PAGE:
• the mixing chamber tapers into a much wider and long delivery chamber at a 90 degree angle downwards.

Long nose does the job
The JL features a long and wide discharge duct. Its main purposes are to dump the high speed and turbulence of the stream, to perform the final mixing and to smooth down the whirling of the stream. After leaving the head, the stream becomes laminar and can flow out into the mould with the ideal behaviour. Its length enables deep injection points.

The discharge duct and the self-cleaning rod have specific features:
• the duct is formed by a long bushing that can be replaced easily with other models with different length and diameters
•  the self-cleaning rod has a dual diameter: a larger front with a diameter that matches precisely the duct 

The up and down movement of the rod – for opening and closing the duct –removes and pushes out the foam residuals still in the pouring chamber, stripping out the reacted film from the walls. 

In the meantime, the rod acts like a pump for flushing and re-circulating a small quantity of lubricant oil, contained in a small spacer chamber built behind it. The relatively small sliding surface of the rod prevents the surfaces from sticking together and permits the use of a slim cylinder so the size and weight of the mixing head are reduced and it can be ergonomically handled for manual operations.

The three hydraulically-driven movements are controlled by three valves installed directly on the mixing head. This means that the standard mixing heads can be replaced with the JL without any modifications to the control system. The mixing system, mixing head itself and the cleaning system are patented.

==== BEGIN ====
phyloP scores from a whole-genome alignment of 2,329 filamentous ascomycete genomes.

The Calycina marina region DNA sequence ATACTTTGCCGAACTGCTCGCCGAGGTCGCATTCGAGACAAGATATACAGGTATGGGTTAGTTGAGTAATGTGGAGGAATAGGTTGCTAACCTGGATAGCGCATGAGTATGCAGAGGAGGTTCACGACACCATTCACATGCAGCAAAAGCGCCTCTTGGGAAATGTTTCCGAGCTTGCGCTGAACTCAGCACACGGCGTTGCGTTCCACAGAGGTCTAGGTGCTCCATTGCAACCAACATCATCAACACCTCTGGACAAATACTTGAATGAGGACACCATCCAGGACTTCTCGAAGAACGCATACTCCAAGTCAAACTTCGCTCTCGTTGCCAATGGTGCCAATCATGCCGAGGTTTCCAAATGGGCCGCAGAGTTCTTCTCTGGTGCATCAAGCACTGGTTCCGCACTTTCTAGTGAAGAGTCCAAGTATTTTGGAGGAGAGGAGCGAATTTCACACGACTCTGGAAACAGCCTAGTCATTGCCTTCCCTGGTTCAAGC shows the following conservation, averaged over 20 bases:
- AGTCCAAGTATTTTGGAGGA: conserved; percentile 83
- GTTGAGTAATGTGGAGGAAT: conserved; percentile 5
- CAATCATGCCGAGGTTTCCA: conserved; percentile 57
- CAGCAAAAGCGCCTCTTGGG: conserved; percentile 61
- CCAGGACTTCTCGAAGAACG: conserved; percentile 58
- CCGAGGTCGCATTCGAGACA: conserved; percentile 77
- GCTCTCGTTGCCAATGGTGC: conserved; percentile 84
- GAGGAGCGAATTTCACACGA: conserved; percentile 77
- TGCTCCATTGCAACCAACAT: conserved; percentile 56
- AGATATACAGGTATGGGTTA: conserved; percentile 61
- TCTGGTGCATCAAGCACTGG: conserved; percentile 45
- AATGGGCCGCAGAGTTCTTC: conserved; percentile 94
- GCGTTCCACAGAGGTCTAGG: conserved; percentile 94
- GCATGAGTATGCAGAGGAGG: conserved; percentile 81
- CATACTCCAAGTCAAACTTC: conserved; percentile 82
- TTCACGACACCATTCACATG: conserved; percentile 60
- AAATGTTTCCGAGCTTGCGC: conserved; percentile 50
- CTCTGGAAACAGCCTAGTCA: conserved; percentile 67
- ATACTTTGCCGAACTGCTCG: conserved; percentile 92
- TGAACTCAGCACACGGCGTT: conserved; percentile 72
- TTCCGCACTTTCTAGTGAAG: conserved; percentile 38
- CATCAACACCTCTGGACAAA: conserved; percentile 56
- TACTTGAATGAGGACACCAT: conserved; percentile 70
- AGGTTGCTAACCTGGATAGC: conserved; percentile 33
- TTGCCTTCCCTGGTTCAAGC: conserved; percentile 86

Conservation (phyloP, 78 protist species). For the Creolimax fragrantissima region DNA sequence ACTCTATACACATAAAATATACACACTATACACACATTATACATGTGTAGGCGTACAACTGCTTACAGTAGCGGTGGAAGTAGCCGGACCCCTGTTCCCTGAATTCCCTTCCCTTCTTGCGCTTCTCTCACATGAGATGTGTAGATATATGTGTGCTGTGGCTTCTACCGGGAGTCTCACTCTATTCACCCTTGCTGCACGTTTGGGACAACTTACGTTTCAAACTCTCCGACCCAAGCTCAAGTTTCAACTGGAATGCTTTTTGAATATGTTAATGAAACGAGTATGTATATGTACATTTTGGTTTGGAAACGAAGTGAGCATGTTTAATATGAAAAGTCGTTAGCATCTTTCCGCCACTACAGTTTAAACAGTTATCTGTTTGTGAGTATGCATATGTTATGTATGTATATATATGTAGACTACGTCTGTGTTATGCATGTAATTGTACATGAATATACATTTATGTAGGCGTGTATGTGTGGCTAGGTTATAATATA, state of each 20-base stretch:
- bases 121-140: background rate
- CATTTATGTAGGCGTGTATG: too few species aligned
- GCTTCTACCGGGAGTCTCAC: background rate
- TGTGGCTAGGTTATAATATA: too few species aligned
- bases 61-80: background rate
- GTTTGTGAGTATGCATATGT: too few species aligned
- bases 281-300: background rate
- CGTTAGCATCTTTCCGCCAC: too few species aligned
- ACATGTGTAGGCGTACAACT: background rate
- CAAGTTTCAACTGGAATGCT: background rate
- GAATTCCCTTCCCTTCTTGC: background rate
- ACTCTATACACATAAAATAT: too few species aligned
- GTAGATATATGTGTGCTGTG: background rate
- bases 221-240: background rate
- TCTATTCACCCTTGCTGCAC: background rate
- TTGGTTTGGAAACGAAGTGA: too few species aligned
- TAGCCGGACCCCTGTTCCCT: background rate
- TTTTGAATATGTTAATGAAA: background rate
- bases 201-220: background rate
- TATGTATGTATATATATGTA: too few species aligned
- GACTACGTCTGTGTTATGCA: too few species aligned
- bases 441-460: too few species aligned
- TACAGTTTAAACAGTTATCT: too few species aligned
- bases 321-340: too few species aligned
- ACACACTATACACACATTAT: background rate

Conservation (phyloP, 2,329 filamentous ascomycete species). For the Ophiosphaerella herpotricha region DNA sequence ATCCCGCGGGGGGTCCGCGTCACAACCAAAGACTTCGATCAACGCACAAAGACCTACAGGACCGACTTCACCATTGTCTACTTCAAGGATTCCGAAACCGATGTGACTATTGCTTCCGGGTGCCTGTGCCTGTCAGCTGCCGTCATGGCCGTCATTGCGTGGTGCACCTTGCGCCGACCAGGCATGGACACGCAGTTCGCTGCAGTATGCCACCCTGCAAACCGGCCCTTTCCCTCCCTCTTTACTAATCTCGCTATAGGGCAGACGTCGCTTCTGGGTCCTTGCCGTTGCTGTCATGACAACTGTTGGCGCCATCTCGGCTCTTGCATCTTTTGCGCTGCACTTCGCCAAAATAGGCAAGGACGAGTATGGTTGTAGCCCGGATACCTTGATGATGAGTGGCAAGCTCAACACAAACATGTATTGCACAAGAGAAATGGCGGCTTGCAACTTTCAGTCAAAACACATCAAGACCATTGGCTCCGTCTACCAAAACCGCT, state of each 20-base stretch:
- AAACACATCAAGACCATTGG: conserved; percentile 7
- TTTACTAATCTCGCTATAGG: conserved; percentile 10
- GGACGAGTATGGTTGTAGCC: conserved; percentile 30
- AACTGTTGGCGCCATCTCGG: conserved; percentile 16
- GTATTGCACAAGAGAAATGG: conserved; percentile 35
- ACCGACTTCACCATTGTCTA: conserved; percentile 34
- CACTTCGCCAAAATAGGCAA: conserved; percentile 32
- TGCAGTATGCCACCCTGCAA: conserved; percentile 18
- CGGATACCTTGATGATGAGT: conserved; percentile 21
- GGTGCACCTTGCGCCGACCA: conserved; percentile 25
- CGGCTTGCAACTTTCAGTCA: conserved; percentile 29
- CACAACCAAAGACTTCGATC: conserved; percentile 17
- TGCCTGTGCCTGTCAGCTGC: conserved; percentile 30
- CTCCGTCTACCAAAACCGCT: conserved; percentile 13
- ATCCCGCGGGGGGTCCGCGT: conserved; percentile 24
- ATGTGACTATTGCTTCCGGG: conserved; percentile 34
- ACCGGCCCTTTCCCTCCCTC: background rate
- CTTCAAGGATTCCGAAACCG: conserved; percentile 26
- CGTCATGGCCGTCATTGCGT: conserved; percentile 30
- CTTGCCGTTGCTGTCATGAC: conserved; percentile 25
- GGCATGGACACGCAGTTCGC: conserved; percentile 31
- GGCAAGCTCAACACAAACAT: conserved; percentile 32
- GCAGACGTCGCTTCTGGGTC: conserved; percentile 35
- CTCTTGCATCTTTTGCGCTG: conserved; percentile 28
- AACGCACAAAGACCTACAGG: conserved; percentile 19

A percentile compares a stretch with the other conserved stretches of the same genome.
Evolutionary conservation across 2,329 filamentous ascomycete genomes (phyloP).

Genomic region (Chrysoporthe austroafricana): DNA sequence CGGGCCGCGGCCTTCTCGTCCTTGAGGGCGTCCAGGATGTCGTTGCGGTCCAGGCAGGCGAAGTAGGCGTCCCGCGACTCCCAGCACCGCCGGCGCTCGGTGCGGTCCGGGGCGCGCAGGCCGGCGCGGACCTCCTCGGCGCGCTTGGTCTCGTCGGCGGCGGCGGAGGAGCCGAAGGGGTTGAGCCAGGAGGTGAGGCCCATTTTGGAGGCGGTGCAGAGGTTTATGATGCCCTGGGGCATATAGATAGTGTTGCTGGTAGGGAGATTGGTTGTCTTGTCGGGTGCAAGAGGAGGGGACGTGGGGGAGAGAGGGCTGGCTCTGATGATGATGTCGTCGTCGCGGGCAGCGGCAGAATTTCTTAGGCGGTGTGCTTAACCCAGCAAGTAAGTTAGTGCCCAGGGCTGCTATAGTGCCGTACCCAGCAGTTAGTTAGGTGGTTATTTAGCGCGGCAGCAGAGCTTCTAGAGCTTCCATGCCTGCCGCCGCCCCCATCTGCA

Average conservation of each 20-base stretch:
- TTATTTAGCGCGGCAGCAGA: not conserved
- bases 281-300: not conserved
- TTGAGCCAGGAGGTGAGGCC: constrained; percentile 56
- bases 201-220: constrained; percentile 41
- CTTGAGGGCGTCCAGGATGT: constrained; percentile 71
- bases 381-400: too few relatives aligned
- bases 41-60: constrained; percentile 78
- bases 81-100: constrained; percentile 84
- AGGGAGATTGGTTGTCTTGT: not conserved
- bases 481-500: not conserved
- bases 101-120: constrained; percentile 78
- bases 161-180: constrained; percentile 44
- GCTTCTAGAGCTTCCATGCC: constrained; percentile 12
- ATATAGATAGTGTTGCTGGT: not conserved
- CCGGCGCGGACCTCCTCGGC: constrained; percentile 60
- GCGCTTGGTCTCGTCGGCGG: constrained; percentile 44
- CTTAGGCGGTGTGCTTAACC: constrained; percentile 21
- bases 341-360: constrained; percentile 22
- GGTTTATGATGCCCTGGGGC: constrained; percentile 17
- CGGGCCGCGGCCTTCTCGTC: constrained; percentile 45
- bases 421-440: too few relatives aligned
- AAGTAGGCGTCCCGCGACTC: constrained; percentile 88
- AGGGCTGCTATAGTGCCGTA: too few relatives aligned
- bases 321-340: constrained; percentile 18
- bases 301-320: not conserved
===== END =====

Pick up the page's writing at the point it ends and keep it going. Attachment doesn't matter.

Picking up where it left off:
First on the market

The first JL head available on the market is the 24/6, featuring a 200 mm long discharge duct, with an internal diameter of 24 mm and a mixing chamber diameter of 6 mm. This head, which has an output of 300 to 2,000 cc/second, works with two components but more streams can be added. A highlight of this equipment is its 70 to 210 bar pressure, allowing for a simplified dosing unit (pumps, filters and hoses). According to Cannon, these heads have been commercially tested with rigid and flexible foam for more than a year and with frequent shots (up to 60,000/month).


Advantages of the JL
•  an efficient mixing method: the higher efficiency has been computer-studied and simulated and confirmed by field tests
• the mixing pressure can be reduced to 70 or 80 bar, depending on the materials used. This allows for a simplified metering unit
• a wider range of flow rates can be handled by the same mixing chamber: the maximum output can be five times higher than the minimum
• skilled operators are not required to set the head’s injection conditions: an easy setting of the centre needle suits a variety of flow rates; pre-positioning of different values can be done manually or in an automatic mode
• a very long discharge duct (patented) can enter pouring holes that are difficult to access and allows for a laminar flow at high flow rates, which is suitable for discontinuous insulation panel and for pipe-in-pipe insulation
• the use of the thin and long cleaning rod comes in useful when using very sticky formulations
• the internal geometry allows for a better handling of foams that use high-froth blowing agents like HFCs or liquid CO2